Anna Chorniy, Emma Blair, and James Bailey | Policy Brief
In their new policy brief, Anna Chorniy, Emma Blair, and James Bailey explore how various FDA drug review reforms could benefit the public. While the FDA’s role in assessing the safety and efficacy of new drugs is an important one, the authors explain how its lengthy review process costs patient lives.
The authors propose two reforms to the current inefficient process: post-launch monitoring and improved transparency, which could reduce time costs and still maintain a high standard for drug efficacy and safety.
Post-launch monitoring would allow the FDA to continue to monitor safety after approving new drugs. Reducing the review time before sending drugs to make would allow people to receive potentially lifesaving treatment faster than before.
Improving transparency would include encouraging the FDA to provide information on drugs that were not approved instead of releasing information on only approved drugs. This would put the FDA under more public scrutiny for indirect harm or even death that occurs as a result of the lengthy review process, and could therefore cause an increase in efficiency because of the added incentive to preserve its reputation.
Salim Furth and Emily Hamilton | Policy Brief
In this policy brief, Mercatus scholars Salim Furth and Emily Hamilton discuss a new bill in California, SB-50, that aims to preempt certain local zoning regulations in parts of the state that are well served by public transit. They consider the California housing market, the principled case for preempting municipal ordinances in California’s institutional environment, the specifics of SB-50, and the likely effects and limits of passing SB-50 into law. They conclude that Because California residents suffer the pains of high and rising housing prices induced by regulatory constraints on supply, state preemption has the potential to create opportunities for increased access to housing in several markets.
Salim Furth and Emily Hamilton | Public Comment
Scarcity and high prices in US housing markets are caused by state and local policies that constrain new housing construction. Because the federal government has an appropriately small role in local land use policy, substantial reform to local land use regulation will be driven by state and local decisions.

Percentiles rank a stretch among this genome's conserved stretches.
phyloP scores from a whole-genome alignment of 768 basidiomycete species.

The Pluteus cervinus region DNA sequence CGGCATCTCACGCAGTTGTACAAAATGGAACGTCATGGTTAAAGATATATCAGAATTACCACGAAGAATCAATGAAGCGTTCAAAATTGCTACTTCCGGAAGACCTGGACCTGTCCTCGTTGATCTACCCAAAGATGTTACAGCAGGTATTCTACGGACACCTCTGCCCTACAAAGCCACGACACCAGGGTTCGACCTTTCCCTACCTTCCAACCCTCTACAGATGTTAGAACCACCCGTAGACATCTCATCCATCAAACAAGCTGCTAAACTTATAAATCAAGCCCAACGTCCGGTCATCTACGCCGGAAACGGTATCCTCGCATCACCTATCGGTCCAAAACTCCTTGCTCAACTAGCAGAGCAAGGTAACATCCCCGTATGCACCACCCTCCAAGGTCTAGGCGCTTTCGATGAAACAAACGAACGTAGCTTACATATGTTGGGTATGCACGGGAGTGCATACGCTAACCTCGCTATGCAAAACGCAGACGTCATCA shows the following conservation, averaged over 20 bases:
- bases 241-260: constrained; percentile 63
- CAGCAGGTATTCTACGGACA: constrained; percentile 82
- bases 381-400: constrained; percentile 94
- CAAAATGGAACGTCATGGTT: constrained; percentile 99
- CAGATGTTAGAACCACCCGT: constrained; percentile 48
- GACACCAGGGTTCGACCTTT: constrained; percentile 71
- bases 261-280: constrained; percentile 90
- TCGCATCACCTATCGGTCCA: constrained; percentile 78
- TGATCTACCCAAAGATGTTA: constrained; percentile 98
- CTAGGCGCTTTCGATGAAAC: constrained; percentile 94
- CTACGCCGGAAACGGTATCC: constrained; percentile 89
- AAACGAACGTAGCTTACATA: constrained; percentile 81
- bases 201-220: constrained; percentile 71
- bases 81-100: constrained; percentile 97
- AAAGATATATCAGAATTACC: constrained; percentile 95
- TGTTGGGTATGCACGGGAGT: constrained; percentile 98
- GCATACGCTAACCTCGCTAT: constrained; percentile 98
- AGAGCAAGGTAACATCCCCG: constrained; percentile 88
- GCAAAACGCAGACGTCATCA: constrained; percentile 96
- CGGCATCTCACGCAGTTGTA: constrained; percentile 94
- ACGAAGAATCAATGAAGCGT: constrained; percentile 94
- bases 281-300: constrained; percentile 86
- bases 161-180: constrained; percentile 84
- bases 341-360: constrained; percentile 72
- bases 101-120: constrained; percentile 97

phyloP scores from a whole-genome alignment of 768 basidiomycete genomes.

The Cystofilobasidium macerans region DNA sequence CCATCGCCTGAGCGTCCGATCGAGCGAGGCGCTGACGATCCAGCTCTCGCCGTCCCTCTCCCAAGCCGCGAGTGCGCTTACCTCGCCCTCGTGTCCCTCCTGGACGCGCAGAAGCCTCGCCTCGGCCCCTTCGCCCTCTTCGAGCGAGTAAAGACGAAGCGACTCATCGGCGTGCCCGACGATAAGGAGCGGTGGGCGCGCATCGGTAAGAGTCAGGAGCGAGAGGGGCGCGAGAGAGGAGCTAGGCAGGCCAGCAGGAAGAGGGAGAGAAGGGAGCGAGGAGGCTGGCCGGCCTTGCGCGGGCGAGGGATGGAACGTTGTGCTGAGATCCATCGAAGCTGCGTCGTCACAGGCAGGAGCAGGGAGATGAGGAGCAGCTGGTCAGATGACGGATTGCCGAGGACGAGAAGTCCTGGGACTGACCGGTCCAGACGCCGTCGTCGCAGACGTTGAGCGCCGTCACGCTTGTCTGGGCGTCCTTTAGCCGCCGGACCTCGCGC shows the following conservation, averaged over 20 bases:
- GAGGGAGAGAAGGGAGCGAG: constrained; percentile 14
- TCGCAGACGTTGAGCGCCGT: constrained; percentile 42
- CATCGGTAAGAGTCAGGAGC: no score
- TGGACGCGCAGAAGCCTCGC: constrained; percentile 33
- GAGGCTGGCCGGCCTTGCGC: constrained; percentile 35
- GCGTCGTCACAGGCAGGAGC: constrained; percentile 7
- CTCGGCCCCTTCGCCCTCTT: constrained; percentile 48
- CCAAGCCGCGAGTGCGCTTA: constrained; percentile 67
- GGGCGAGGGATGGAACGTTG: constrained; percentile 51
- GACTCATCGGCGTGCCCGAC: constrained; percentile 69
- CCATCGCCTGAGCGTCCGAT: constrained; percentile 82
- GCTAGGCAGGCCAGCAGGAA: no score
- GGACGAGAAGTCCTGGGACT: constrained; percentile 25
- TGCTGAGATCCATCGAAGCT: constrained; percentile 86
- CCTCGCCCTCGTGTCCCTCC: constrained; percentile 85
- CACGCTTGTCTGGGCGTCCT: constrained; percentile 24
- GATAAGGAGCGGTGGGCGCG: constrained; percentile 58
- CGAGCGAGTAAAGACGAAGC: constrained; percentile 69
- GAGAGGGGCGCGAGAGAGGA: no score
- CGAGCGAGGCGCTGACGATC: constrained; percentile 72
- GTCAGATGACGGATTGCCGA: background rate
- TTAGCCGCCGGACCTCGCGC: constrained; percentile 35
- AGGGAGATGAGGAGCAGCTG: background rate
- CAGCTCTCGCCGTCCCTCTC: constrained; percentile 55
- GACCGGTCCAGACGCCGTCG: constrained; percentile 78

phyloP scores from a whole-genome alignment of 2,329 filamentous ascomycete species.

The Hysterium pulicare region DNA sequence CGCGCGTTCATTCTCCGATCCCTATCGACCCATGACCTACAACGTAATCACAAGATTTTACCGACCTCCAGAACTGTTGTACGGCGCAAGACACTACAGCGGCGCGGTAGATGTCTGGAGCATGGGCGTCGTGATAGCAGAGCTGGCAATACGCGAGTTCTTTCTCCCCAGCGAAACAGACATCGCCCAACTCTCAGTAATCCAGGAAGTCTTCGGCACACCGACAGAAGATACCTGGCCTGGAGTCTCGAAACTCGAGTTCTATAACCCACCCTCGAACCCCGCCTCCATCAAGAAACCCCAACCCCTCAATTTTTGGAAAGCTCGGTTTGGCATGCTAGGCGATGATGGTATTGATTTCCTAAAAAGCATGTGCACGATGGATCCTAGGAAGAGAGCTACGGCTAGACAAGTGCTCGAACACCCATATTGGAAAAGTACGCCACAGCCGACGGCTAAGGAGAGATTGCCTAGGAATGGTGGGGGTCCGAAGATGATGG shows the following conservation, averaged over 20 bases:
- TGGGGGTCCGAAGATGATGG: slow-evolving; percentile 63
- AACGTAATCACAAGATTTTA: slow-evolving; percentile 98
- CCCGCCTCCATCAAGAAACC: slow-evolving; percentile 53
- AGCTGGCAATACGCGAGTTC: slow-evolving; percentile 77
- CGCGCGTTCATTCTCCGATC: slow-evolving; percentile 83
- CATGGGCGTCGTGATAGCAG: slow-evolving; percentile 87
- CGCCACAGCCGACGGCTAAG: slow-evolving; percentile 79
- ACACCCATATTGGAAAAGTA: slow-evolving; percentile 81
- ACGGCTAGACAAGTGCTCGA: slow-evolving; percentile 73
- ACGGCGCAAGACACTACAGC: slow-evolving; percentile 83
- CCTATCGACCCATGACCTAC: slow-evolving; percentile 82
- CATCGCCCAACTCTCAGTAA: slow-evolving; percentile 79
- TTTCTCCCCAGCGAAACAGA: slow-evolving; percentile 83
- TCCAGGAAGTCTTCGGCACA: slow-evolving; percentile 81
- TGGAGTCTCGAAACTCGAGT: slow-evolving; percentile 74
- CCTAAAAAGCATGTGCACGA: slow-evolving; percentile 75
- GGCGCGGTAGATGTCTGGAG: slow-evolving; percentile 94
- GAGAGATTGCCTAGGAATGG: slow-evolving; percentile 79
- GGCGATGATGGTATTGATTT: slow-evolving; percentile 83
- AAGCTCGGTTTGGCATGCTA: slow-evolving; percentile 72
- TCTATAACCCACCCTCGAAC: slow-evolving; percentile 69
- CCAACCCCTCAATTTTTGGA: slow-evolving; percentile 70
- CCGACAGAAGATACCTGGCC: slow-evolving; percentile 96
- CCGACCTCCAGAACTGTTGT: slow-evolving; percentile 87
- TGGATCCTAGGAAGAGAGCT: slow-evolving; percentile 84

In a public statement to the Department of Housing and Urban Development (HUD), Mercatus scholars Salim Furth and Emily Hamilton offer insight on immediate federal action to alleviate artificial unaffordability.
Some tools to encourage reform are available to the White House Council on Eliminating Regulatory Barriers to Affordable Housing. Within HUD’s grant programs, the most natural opportunity to encourage local land use reform is to apply extra scrutiny to Community Development Block Grants in those localities that stand in the way of new housing, particularly relatively low-cost multifamily housing and accessory dwelling units. HUD has an opportunity to institute this rule by implementing standards for land use regulation for all of its grantees and standards for housing construction for high-cost grantees.
Matthew D. Mitchell | State Testimony
In a recent state testimony, Matthew D. Mitchell explains the likely effects if Michigan repealed or reformed their extensive certificate-of-need laws in healthcare that regulate the development of new medical services.
Michigan’s CON program is more comprehensive than most, with regulations placed on air ambulances, hospital beds, transplants, medical imaging technologies, neonatal intensive care units, and psychiatric care beds. The state also requires CONs for several services that are unlikely to be overprescribed, such as neonatal intensive care and transplants, as well as care that serves vulnerable populations, such as those with mental health problems.
Unfortunately, by limiting supply and undermining competition, CON laws may undercut the very goals policymakers set out to achieve with CON regulation. In fact, research shows that CON laws fail to achieve the goals most often given when enacting such laws.
Mitchell explains these failures and their subsequent effects in detail, and offers some ideas for reform that would greatly benefit Michigan in achieving the goal of a more effective healthcare facilities.